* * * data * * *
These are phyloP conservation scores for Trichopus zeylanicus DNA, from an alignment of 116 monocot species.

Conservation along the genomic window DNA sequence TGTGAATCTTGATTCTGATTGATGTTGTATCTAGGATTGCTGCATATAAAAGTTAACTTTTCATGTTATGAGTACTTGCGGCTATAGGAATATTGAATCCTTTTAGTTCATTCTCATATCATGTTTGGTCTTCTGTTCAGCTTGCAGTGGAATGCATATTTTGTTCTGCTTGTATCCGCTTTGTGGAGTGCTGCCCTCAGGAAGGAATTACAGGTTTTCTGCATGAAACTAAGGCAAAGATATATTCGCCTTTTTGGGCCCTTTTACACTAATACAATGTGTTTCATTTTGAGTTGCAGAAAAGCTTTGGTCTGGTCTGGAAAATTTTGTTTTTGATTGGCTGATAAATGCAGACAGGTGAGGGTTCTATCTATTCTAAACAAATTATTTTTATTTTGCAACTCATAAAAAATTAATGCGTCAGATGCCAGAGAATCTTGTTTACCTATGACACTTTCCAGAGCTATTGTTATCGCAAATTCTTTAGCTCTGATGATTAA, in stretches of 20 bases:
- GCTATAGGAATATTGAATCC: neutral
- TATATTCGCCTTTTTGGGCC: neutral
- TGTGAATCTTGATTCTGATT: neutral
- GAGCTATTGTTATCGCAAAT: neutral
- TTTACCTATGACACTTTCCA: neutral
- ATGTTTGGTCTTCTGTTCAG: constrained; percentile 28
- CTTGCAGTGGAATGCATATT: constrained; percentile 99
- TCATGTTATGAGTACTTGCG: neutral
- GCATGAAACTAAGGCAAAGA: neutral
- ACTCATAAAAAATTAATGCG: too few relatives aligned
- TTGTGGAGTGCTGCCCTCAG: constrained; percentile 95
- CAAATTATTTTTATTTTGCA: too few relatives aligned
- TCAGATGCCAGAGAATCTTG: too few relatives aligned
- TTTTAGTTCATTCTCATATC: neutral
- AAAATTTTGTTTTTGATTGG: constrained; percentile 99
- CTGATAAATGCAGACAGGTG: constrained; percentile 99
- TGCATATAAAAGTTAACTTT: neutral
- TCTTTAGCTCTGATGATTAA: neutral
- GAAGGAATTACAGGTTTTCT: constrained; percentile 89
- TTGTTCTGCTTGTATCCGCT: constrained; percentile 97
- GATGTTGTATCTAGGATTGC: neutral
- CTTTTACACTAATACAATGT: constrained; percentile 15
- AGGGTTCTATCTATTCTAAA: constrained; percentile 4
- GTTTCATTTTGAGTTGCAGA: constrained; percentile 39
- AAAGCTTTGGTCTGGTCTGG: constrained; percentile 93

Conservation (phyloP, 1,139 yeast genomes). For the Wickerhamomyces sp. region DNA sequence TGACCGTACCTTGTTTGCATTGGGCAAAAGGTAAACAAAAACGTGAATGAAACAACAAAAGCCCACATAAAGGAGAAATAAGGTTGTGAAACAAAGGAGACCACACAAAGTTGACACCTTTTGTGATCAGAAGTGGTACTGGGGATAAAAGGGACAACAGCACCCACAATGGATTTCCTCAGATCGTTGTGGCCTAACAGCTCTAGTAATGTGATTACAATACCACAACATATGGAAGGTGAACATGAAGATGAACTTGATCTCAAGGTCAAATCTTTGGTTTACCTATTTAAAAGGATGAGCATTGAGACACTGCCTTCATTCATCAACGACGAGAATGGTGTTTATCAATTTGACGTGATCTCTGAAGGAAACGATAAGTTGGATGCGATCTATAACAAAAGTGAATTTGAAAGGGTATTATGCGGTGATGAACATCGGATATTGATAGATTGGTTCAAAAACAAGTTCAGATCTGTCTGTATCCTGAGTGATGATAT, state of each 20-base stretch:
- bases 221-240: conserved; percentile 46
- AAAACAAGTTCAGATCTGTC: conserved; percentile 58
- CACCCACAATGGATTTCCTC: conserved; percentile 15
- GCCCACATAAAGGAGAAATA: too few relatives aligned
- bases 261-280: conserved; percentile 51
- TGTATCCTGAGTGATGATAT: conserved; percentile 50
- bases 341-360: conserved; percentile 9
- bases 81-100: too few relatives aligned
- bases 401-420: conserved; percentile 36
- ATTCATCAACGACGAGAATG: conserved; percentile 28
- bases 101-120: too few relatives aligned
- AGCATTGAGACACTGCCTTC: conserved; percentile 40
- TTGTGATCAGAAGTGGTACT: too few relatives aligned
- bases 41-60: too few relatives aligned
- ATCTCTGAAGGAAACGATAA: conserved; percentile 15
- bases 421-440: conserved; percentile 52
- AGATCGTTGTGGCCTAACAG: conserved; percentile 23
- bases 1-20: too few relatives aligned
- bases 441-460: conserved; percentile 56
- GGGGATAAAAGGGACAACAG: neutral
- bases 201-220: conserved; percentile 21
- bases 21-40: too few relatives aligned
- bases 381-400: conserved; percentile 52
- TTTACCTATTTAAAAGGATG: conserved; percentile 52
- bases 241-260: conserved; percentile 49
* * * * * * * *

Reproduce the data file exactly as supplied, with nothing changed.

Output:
These are phyloP conservation scores for Trichopus zeylanicus DNA, from an alignment of 116 monocot species.

Conservation along the genomic window DNA sequence TGTGAATCTTGATTCTGATTGATGTTGTATCTAGGATTGCTGCATATAAAAGTTAACTTTTCATGTTATGAGTACTTGCGGCTATAGGAATATTGAATCCTTTTAGTTCATTCTCATATCATGTTTGGTCTTCTGTTCAGCTTGCAGTGGAATGCATATTTTGTTCTGCTTGTATCCGCTTTGTGGAGTGCTGCCCTCAGGAAGGAATTACAGGTTTTCTGCATGAAACTAAGGCAAAGATATATTCGCCTTTTTGGGCCCTTTTACACTAATACAATGTGTTTCATTTTGAGTTGCAGAAAAGCTTTGGTCTGGTCTGGAAAATTTTGTTTTTGATTGGCTGATAAATGCAGACAGGTGAGGGTTCTATCTATTCTAAACAAATTATTTTTATTTTGCAACTCATAAAAAATTAATGCGTCAGATGCCAGAGAATCTTGTTTACCTATGACACTTTCCAGAGCTATTGTTATCGCAAATTCTTTAGCTCTGATGATTAA, in stretches of 20 bases:
- GCTATAGGAATATTGAATCC: neutral
- TATATTCGCCTTTTTGGGCC: neutral
- TGTGAATCTTGATTCTGATT: neutral
- GAGCTATTGTTATCGCAAAT: neutral
- TTTACCTATGACACTTTCCA: neutral
- ATGTTTGGTCTTCTGTTCAG: constrained; percentile 28
- CTTGCAGTGGAATGCATATT: constrained; percentile 99
- TCATGTTATGAGTACTTGCG: neutral
- GCATGAAACTAAGGCAAAGA: neutral
- ACTCATAAAAAATTAATGCG: too few relatives aligned
- TTGTGGAGTGCTGCCCTCAG: constrained; percentile 95
- CAAATTATTTTTATTTTGCA: too few relatives aligned
- TCAGATGCCAGAGAATCTTG: too few relatives aligned
- TTTTAGTTCATTCTCATATC: neutral
- AAAATTTTGTTTTTGATTGG: constrained; percentile 99
- CTGATAAATGCAGACAGGTG: constrained; percentile 99
- TGCATATAAAAGTTAACTTT: neutral
- TCTTTAGCTCTGATGATTAA: neutral
- GAAGGAATTACAGGTTTTCT: constrained; percentile 89
- TTGTTCTGCTTGTATCCGCT: constrained; percentile 97
- GATGTTGTATCTAGGATTGC: neutral
- CTTTTACACTAATACAATGT: constrained; percentile 15
- AGGGTTCTATCTATTCTAAA: constrained; percentile 4
- GTTTCATTTTGAGTTGCAGA: constrained; percentile 39
- AAAGCTTTGGTCTGGTCTGG: constrained; percentile 93

Conservation (phyloP, 1,139 yeast genomes). For the Wickerhamomyces sp. region DNA sequence TGACCGTACCTTGTTTGCATTGGGCAAAAGGTAAACAAAAACGTGAATGAAACAACAAAAGCCCACATAAAGGAGAAATAAGGTTGTGAAACAAAGGAGACCACACAAAGTTGACACCTTTTGTGATCAGAAGTGGTACTGGGGATAAAAGGGACAACAGCACCCACAATGGATTTCCTCAGATCGTTGTGGCCTAACAGCTCTAGTAATGTGATTACAATACCACAACATATGGAAGGTGAACATGAAGATGAACTTGATCTCAAGGTCAAATCTTTGGTTTACCTATTTAAAAGGATGAGCATTGAGACACTGCCTTCATTCATCAACGACGAGAATGGTGTTTATCAATTTGACGTGATCTCTGAAGGAAACGATAAGTTGGATGCGATCTATAACAAAAGTGAATTTGAAAGGGTATTATGCGGTGATGAACATCGGATATTGATAGATTGGTTCAAAAACAAGTTCAGATCTGTCTGTATCCTGAGTGATGATAT, state of each 20-base stretch:
- bases 221-240: conserved; percentile 46
- AAAACAAGTTCAGATCTGTC: conserved; percentile 58
- CACCCACAATGGATTTCCTC: conserved; percentile 15
- GCCCACATAAAGGAGAAATA: too few relatives aligned
- bases 261-280: conserved; percentile 51
- TGTATCCTGAGTGATGATAT: conserved; percentile 50
- bases 341-360: conserved; percentile 9
- bases 81-100: too few relatives aligned
- bases 401-420: conserved; percentile 36
- ATTCATCAACGACGAGAATG: conserved; percentile 28
- bases 101-120: too few relatives aligned
- AGCATTGAGACACTGCCTTC: conserved; percentile 40
- TTGTGATCAGAAGTGGTACT: too few relatives aligned
- bases 41-60: too few relatives aligned
- ATCTCTGAAGGAAACGATAA: conserved; percentile 15
- bases 421-440: conserved; percentile 52
- AGATCGTTGTGGCCTAACAG: conserved; percentile 23
- bases 1-20: too few relatives aligned
- bases 441-460: conserved; percentile 56
- GGGGATAAAAGGGACAACAG: neutral
- bases 201-220: conserved; percentile 21
- bases 21-40: too few relatives aligned
- bases 381-400: conserved; percentile 52
- TTTACCTATTTAAAAGGATG: conserved; percentile 52
- bases 241-260: conserved; percentile 49